The whole thing about thickness and "freezing motion" made no sense. He probably didn't have anything else to prove his "point" that iPhones faced little competition in 2014/15.

    The context of AT reviews has been broken for a while. Just like someone else here suggested; they should only focus on reviewing parts of tech in which they have more knowledge about and accurate tools to measure. Hopefully using better "tools" than browser benchmarks (!).
  • Ryan Smith - Tuesday, October 11, 2016 - link

    For better or worse, you will be seeing browser benchmarks for years to come. As few developers care to tackle cross-platform system benchmarks, we aren't left with very many tools to use. Never mind the fact that browser performance is still a major part of the overall smartphone experience. Reply
  • lilmoe - Tuesday, October 11, 2016 - link

    Your perception and truth and credibility is up to you. But if it is worth anything, I'd suggest you change the title/section to "Mobile Safari Performance (vs Mobile Chrome)", or scratch it off entirely.

    What you're currently doing is provide false information (and lies) to your readers, unless the purpose of this site has changed to "providing fanboys and fools with fuel for their petty flamewars". You're making yourself look like an Apple shill, or worse, you're providing a cover up for Google's failings in optimizing their browser and platform for the latest Cortex and custom cores.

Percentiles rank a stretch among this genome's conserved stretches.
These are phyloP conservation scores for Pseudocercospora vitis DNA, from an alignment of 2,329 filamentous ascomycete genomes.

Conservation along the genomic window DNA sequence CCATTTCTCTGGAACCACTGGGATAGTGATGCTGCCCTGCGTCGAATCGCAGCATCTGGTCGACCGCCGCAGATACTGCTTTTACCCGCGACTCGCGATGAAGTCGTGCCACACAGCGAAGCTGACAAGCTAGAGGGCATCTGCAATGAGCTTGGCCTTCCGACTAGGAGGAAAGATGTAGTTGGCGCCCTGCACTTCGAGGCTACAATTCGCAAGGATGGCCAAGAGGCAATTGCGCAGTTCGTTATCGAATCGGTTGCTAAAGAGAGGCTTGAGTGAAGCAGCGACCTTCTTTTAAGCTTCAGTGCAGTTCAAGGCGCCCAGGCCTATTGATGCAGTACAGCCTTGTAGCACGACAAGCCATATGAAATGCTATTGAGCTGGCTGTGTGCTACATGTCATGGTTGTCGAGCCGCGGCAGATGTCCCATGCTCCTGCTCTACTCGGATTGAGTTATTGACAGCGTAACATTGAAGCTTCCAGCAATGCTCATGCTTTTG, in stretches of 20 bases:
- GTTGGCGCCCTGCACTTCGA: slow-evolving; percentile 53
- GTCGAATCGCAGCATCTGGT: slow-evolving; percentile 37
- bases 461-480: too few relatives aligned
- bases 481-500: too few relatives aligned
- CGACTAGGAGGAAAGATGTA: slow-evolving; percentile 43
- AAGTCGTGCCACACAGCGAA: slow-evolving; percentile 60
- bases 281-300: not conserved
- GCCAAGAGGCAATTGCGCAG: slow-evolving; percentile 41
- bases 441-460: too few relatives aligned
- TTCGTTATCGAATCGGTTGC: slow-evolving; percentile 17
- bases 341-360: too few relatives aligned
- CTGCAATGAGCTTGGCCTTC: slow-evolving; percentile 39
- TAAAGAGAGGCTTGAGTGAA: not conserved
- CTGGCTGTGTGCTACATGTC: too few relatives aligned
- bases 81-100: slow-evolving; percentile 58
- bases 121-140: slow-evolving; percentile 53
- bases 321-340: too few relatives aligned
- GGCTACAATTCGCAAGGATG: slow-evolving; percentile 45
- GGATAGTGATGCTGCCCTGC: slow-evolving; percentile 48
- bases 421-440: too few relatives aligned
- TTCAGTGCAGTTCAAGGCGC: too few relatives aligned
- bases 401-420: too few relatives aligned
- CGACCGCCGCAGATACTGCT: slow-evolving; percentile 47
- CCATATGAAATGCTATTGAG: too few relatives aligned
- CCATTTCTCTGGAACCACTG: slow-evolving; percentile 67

If you have no tools for accurate measurement, like you just stated, then you should skip this section all together or narrow it down to Apple SoC comparisons ONLY, with a big fat disclaimer explaining why that data CANNOT be applied/compared with other SoCs and platforms.
  • lilmoe - Tuesday, October 11, 2016 - link

    ***Your perception *of* truth and credibility is up to you Reply
  • blackcrayon - Tuesday, October 11, 2016 - link

    Yes, they should have included GeekBench as a cross platform SoC test. THAT would have shown that... oops... The A10 still blows away everything else in single core by a huge margin.

    From what I've seen, using other browsers on Android doesn't help much. But if you'd like to point to some benchmarks we're all eyes.
  • UtilityMax - Wednesday, October 12, 2016 - link

    The smartphone SoCs have reached a point where their performance differences are pretty much superfluous. Yeah, we all know that the Apple SoC is significantly better than Snapdragon 820. But that's just like saying that if you bring to a race track Lamborghini, Ferrari, and McLaren and race them, then you will find out that one car is fast than the rest, which is somewhat irrelevant outside of such racetrack. The truth is that smartphone SoCs have gotten to be fast enough that a three year old Nexus 5 is still fast and more than adequate for day to day duties. On the other hand, apple's deletion of the headphone 3.5mm jack and its refusal to allow the users to upload the multimedia into the device bypassing the iTunes GARBAGE is a big loss. For these reasons, in my book, a 200USD Moto G is still a lot better than an iPhone 7, even if the iPhone 7 was also sold for 200USD. Reply
  • ex2bot - Wednesday, October 12, 2016 - link

    I can get the multimedia to my Apple phone without the iTunes GARBAGE. Maybe you have a different model from me or something. ;) Reply
  • CloudWiz - Thursday, October 13, 2016 - link

    Which is why both XDA and Anandtech have found that the Note 7 was incredibly slow to load apps in Discomark, which definitely impacts daily usage. Reply
  • ex2bot - Wednesday, October 12, 2016 - link

    Forget GeekBench. Stick with Antutu. More representative. Reply